Man with hearing loss trying to hear at the dinner table with his family.

Your last family dinner was discouraging. Not because of any intra-family drama (though there’s always a bit of that). The issue was the noise, which was making it hard to hear anything. So you weren’t able to have very much meaningful conversation with any members of your family. It was irritating. You feel like the room’s acoustics played a big part. But you can’t totally ignore the possibility that perhaps your hearing is starting to go bad.

It isn’t typically advisable to attempt to self diagnose hearing loss because it usually isn’t possible. But there are a few early warning signs you should keep on your radar. If some of these warning signs develop, it’s probably time to have your hearing tested.

Early Signs of Hearing Loss

Not every sign and symptom of hearing loss is noticeable. But if you happen to find yourself noticing any of the items on the following list, you just might be going through some level of hearing loss.

Some of the most prevalent early signs of bad hearing may include:

  • High pitched sounds are hard to hear. Perhaps you find your tea kettle has been whistling for five minutes without your knowledge. Or perhaps the doorbell rings, and you never notice it. Particular frequencies (often high pitched) will usually be the first to fade with early hearing loss.
  • When you’re in a noisy crowded place, conversations often get lost. This is exactly what happened during the “family dinner” example above, and it’s typically an early sign of trouble with hearing.
  • You notice some ringing in your ears: Ringing in your ears is known as tinnitus (and, technically, tinnitus can be other sounds also: screeching, buzzing, humming, thumping, and so on). Tinnitus is often an early warning sign of hearing loss, but not always so if you have a ringing in your ears, a hearing test is most likely in order.
  • You frequently need people to repeat what they said. If you find yourself repeatedly asking people to talk louder, repeat what they said, or slow down when they talk, this is especially true. Often, you might not even acknowledge how often this is happening and you may miss this red flag.
  • Someone notices that the volume on your media devices gets louder and louder. Maybe the volume on your phone keeps getting louder and louder. Maybe it’s your TV that’s at max volume. Usually, it’s a friend, neighbor, or a member of your family that makes you aware of the escalating volumes.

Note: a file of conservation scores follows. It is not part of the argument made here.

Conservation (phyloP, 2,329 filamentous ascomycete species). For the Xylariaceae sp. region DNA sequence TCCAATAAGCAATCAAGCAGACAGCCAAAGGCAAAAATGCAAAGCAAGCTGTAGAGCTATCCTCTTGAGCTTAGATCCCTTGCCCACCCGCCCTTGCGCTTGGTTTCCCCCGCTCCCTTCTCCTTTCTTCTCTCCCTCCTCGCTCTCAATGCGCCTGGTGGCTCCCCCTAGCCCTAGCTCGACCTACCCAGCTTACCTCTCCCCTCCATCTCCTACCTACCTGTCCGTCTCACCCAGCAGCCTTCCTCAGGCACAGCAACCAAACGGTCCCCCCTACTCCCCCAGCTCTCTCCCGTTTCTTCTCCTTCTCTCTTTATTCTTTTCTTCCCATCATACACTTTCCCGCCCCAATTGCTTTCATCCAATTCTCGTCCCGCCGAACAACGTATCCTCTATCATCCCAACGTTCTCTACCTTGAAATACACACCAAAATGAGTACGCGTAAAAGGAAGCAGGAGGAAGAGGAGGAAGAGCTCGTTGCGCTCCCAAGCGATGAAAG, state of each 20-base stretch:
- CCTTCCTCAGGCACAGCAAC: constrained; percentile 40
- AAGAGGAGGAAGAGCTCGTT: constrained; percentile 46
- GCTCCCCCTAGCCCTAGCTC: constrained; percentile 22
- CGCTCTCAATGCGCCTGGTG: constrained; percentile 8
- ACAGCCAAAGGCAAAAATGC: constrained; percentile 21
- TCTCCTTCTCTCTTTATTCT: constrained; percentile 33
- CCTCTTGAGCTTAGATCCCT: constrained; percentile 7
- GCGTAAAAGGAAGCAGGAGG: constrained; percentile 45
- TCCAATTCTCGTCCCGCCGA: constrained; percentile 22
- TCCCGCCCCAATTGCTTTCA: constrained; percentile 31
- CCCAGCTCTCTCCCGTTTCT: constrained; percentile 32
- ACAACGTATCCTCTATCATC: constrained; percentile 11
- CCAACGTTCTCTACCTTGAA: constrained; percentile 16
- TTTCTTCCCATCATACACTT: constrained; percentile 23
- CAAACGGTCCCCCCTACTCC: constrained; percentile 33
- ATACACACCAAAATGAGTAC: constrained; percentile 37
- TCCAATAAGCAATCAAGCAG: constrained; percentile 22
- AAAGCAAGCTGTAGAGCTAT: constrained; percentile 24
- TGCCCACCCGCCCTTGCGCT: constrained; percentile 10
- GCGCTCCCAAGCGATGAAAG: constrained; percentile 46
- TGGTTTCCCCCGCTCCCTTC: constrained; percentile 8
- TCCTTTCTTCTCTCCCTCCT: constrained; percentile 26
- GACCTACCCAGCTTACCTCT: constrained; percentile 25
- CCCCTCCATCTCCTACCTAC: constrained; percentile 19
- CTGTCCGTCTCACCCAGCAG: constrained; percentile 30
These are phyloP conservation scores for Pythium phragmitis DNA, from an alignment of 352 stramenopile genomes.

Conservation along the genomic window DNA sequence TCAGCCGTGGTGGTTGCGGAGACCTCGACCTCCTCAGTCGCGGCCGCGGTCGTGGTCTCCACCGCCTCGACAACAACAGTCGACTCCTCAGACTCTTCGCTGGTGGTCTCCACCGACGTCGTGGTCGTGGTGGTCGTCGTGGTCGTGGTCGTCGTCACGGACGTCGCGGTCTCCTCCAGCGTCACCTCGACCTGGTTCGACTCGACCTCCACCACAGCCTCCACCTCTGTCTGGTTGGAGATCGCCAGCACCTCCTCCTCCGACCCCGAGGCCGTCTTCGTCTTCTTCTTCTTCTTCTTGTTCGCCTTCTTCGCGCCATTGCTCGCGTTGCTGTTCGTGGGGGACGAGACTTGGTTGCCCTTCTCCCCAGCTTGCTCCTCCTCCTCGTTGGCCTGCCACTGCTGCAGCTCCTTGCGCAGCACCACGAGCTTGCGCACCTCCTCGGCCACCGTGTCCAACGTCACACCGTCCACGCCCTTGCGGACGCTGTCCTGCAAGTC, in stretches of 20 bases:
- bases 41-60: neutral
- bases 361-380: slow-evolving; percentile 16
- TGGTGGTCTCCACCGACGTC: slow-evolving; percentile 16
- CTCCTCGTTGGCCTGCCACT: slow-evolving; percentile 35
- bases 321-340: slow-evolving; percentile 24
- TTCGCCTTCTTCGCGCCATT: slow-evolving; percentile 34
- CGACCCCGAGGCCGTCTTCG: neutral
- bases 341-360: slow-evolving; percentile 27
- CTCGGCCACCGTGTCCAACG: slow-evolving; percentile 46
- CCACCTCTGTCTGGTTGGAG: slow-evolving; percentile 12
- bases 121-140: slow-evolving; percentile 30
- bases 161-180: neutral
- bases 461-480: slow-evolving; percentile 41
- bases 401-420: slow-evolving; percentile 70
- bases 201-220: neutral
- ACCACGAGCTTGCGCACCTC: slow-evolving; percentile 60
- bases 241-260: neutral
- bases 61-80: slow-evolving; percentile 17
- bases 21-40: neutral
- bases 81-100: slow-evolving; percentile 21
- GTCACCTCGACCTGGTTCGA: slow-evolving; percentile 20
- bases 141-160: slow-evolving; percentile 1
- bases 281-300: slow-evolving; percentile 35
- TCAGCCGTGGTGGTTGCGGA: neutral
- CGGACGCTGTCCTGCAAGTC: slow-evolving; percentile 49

• You find that certain sounds become intolerably loud. It’s one of the more uncommon early warning signs related to loss of hearing, but hyperacusis is common enough that you might find yourself experiencing its symptoms. It can be an early sign of hearing loss if certain sounds seem really loud particularly if it lasts for an extended period of time.
  • Some words seem harder to hear than others. When consonants become difficult to differentiate this red flag should go up. Normally, it’s the sh- and th- sounds that are muffled. It can also often be the p- and t- sounds or the s- and f- sounds
  • Phone calls suddenly seem muffled and hard to comprehend: Nowadays, due to texting, we use the phone much less than we once did. But if you’re having trouble comprehending the phone calls you do get (even with the volume turned all the way up), you may be facing another red flag for your hearing.
  • Next Up: Get a Test

    Regardless of how many of these early warning signs you may encounter, there’s really only one way to recognize, with confidence, whether your hearing is fading: get a hearing test.

    You may very well be experiencing some amount of hearing loss even if you’re only experiencing one of these early warning signs. What level of hearing loss you might be dealing with can only be determined with a hearing evaluation. And then you’ll be better prepared to find the best treatment.

    This will make your next family get together a lot smoother and more fun.

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    The site information is for educational and informational purposes only and does not constitute medical advice. To receive personalized advice or treatment, schedule an appointment.
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